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Dremel gives high-tech tools a spin with $999 3D printer
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 Posted: Tue Oct 7th, 2014 04:13 pm
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bobquincy
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I see the 3D printer as another tool to use for making parts that would be difficult to get any other way.  My N scale chassis were so difficult to machine that I only got one out of three that was usable.  There was no way I could sell them with each one taking about 8 hours and that many rejects.  Now they all come out ok (as long as I draw them correctly) and I can afford to offer them for sale.

Never mind that when I sold the first N scale monorail I may have saturated the world market!  ;)



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 Posted: Wed Oct 8th, 2014 10:14 am
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Bernd
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Hi Bob,

What was so difficult in machining a frame for N scale? I know pictures are probably something you don't want to show in case somebody want's to copy them. But I'd be interested in what one looks like. I've done a couple in HO scale for myself. Worked pretty good.

Bernd



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 Posted: Wed Oct 8th, 2014 06:07 pm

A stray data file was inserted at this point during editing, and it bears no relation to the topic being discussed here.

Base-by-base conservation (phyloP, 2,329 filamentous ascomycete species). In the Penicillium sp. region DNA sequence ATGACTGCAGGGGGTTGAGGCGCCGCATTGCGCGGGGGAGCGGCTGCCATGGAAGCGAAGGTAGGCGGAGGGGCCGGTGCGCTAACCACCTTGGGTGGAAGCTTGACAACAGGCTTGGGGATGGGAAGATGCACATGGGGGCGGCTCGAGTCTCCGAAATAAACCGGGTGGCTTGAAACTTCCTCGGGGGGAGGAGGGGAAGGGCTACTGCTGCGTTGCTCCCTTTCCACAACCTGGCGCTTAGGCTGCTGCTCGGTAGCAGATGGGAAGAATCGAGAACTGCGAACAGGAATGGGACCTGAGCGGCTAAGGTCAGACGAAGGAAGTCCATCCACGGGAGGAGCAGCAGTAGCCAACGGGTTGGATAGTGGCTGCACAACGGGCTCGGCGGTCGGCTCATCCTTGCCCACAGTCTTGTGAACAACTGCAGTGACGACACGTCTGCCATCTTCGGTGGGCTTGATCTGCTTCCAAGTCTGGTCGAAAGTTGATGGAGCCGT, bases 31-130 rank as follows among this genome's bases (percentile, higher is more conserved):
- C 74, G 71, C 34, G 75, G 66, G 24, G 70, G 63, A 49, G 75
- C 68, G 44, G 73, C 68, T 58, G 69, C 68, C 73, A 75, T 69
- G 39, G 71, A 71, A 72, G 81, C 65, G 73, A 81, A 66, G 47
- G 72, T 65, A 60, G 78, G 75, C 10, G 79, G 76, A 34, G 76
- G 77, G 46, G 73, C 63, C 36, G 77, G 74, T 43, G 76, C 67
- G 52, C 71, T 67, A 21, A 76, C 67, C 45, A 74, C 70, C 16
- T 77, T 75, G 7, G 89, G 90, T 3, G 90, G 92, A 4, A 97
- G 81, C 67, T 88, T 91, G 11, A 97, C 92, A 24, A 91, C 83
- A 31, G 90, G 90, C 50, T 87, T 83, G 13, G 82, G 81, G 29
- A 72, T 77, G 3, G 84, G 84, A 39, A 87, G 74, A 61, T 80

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bobquincy
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If someone wants to copy this I wish them luck in copying *and* selling!  ;)  Btw, I am an electrical engineer but not a very good machinist.
The chassis started out as just a version of what I was machining but as I learned more about "additive machining" there were a lot of changes to reduce the post-machining.  3D printing doesn't do small threaded holes and the accuracy is not good enough for axle bearing holes so I still do those on a mill.

This is the latest chassis for the powered cab:






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 Posted: Wed Oct 8th, 2014 06:59 pm
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Bernd
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Yes that would be one tough machining project to do in one machining. Something like that would need several pieces made individually and then assembled into a final chassis.

I'd be interested in seeing a picture of the finished product when you get it printed.

Thank you for satisfying my curiosity. 

Bernd



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 Posted: Wed Oct 8th, 2014 07:49 pm
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bobquincy
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This is the current version (MkIV) as delivered from Shapeways.  The MkV was just ordered and should be here in about 10 days.  It is packed when the motor, radio, and battery are installed!






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 Posted: Wed Oct 8th, 2014 10:06 pm
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Bernd
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Very nice Bob. :2t:

Sure would be hard to machine that's for sure.

Bernd

Last edited on Wed Oct 8th, 2014 10:06 pm by Bernd



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 Posted: Thu Oct 9th, 2014 10:32 am
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Herb Kephart
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I would make a multiple part plaster mold from that, and cast them in some lead/tin alloy.